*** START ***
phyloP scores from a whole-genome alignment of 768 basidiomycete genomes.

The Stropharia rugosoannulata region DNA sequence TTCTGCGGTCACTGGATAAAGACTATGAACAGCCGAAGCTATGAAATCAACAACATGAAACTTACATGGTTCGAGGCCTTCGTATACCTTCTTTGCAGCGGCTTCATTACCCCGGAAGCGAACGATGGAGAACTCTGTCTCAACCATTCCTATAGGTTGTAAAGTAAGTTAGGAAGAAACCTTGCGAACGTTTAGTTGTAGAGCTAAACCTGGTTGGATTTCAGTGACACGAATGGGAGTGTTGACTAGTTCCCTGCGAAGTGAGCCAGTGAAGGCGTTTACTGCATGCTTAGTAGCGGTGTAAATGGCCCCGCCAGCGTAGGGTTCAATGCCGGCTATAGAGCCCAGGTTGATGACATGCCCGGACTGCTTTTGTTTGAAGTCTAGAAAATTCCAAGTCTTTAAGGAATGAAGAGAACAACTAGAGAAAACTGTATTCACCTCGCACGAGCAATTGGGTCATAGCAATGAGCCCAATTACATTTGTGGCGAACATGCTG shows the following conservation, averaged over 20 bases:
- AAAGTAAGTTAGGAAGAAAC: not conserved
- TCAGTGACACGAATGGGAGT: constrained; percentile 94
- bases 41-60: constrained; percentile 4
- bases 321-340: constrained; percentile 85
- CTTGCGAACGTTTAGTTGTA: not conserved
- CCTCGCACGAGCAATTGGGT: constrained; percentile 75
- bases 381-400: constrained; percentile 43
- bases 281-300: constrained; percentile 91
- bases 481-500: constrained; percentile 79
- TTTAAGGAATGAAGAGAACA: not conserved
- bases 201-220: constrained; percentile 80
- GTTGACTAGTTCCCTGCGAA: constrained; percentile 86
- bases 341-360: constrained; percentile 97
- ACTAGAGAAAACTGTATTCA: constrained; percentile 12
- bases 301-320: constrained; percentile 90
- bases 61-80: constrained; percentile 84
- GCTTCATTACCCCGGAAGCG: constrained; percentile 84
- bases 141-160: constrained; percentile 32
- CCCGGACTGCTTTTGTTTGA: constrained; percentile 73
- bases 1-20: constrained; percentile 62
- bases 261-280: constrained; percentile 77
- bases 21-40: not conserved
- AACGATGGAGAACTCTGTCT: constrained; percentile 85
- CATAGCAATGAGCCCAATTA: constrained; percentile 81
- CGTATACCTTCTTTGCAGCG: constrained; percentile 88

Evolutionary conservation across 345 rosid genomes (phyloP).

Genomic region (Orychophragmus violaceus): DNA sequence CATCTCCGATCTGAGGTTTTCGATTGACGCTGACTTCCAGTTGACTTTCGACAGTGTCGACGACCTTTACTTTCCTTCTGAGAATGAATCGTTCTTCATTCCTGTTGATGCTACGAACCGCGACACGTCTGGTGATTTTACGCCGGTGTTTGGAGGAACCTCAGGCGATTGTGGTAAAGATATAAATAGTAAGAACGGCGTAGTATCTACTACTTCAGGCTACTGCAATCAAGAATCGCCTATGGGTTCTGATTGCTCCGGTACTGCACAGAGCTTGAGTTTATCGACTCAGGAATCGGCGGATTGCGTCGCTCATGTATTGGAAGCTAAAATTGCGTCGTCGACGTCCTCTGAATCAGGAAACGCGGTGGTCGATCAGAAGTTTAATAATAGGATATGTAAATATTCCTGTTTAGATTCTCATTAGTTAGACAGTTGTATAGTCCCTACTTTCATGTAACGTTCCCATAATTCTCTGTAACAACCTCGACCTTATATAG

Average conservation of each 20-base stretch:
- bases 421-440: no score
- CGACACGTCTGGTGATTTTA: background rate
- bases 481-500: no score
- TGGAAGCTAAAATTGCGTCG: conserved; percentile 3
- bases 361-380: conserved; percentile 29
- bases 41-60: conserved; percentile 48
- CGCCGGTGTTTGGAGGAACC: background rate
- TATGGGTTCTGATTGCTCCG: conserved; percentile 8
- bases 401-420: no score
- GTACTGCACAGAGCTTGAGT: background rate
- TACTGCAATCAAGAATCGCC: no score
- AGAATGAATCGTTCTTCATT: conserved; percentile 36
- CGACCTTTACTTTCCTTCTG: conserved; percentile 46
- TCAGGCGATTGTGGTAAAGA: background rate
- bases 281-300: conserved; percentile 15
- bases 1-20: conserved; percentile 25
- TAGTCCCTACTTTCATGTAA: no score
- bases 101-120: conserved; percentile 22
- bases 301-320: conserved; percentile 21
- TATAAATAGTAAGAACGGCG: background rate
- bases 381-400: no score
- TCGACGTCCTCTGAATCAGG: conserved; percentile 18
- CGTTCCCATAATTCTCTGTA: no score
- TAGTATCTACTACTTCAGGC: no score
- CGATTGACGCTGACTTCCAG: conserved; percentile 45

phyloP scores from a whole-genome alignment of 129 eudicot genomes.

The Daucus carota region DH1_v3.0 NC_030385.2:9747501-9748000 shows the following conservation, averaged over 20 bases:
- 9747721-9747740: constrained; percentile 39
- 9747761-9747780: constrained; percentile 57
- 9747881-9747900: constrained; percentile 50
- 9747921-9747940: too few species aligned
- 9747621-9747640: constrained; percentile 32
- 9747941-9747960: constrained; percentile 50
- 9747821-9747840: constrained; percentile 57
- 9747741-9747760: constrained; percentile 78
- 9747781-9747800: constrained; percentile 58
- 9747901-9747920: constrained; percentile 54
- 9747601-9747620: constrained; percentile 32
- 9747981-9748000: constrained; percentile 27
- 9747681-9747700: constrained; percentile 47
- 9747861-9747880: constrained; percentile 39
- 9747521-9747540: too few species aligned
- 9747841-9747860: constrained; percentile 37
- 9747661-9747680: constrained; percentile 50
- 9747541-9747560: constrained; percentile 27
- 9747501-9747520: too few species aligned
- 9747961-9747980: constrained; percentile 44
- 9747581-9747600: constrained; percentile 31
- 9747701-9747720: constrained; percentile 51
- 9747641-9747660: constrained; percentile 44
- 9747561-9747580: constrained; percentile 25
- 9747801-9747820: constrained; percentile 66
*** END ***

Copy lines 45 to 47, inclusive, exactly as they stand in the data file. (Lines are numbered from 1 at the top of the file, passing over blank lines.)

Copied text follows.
- bases 281-300: conserved; percentile 15
- bases 1-20: conserved; percentile 25
- TAGTCCCTACTTTCATGTAA: no score